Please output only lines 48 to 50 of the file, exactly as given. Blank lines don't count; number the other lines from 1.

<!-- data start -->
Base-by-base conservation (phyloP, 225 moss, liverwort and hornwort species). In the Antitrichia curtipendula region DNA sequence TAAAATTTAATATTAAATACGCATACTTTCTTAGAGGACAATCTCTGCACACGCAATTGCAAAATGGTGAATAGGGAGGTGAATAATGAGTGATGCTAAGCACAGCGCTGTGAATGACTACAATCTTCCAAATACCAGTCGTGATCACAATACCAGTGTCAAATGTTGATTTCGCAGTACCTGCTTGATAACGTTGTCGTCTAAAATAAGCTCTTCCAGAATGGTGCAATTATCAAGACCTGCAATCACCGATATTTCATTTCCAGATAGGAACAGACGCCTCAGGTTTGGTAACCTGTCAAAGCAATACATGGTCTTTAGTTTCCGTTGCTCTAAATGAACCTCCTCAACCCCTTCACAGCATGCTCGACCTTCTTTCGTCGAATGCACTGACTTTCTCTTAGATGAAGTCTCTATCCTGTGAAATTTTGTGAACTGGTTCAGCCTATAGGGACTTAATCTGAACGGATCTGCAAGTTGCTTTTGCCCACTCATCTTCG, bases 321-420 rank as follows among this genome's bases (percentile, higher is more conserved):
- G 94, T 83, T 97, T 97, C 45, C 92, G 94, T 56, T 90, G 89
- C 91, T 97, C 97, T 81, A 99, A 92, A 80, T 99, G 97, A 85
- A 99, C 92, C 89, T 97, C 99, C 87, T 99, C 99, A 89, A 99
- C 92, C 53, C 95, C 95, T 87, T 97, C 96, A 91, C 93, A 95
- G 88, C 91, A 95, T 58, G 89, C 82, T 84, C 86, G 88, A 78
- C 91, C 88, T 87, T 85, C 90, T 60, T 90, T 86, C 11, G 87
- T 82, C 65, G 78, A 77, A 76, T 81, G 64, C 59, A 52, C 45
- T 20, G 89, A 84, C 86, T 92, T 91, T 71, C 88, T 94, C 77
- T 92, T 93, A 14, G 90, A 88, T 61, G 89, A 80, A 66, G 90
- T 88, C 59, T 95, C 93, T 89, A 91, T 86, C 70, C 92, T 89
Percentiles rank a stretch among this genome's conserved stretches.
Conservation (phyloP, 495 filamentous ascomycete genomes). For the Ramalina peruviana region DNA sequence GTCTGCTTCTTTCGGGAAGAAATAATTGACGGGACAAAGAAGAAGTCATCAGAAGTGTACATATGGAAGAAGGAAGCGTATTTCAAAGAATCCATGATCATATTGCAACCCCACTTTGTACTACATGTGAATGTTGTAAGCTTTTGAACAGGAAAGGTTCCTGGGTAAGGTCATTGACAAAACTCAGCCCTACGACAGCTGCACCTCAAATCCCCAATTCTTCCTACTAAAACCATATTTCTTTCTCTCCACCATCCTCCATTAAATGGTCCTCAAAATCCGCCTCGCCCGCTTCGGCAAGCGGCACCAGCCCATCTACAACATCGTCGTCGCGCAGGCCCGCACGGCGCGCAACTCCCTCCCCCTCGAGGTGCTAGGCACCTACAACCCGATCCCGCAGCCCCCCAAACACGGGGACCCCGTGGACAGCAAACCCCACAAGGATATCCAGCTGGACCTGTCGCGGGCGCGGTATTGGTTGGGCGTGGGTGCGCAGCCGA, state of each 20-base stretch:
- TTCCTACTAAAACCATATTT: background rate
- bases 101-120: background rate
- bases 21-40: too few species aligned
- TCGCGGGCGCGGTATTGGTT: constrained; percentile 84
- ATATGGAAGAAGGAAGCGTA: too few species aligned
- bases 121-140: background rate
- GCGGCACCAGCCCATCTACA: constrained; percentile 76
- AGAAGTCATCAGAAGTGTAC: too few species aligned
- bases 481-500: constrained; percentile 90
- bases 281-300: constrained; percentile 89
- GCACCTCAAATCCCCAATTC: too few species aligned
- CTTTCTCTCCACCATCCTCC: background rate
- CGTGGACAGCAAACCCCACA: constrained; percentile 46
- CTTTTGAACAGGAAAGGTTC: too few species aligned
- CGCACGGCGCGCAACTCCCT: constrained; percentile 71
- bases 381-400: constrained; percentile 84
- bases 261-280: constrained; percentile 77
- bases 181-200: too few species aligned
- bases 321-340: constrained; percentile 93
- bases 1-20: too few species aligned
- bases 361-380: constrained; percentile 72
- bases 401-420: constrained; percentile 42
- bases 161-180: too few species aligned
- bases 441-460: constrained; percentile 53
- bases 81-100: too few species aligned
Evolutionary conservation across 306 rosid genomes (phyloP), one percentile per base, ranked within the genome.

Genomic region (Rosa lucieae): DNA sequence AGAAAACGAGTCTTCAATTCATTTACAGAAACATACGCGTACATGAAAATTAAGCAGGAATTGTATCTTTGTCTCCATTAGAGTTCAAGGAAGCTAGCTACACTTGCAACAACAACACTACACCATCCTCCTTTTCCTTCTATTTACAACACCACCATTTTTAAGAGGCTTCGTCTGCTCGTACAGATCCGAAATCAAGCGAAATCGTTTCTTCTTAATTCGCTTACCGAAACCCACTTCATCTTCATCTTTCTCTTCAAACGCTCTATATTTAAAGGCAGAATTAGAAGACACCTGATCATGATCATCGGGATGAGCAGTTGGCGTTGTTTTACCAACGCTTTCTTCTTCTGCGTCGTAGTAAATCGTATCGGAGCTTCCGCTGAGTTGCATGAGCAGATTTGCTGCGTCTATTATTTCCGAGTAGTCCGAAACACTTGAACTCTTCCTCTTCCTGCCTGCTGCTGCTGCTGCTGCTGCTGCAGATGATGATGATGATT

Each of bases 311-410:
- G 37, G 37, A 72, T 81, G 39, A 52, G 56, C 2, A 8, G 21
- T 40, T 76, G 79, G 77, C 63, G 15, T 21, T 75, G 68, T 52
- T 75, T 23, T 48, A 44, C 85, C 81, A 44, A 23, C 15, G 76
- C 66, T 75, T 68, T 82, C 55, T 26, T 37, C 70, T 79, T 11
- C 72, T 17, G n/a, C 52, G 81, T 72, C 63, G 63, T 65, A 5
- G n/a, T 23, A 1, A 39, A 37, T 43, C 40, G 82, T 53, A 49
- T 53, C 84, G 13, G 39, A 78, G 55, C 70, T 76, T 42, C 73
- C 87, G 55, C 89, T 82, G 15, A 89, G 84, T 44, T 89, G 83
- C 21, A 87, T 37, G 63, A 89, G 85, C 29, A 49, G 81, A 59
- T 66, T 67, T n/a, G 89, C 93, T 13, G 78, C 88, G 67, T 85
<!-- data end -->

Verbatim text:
- T 53, C 84, G 13, G 39, A 78, G 55, C 70, T 76, T 42, C 73
- C 87, G 55, C 89, T 82, G 15, A 89, G 84, T 44, T 89, G 83
- C 21, A 87, T 37, G 63, A 89, G 85, C 29, A 49, G 81, A 59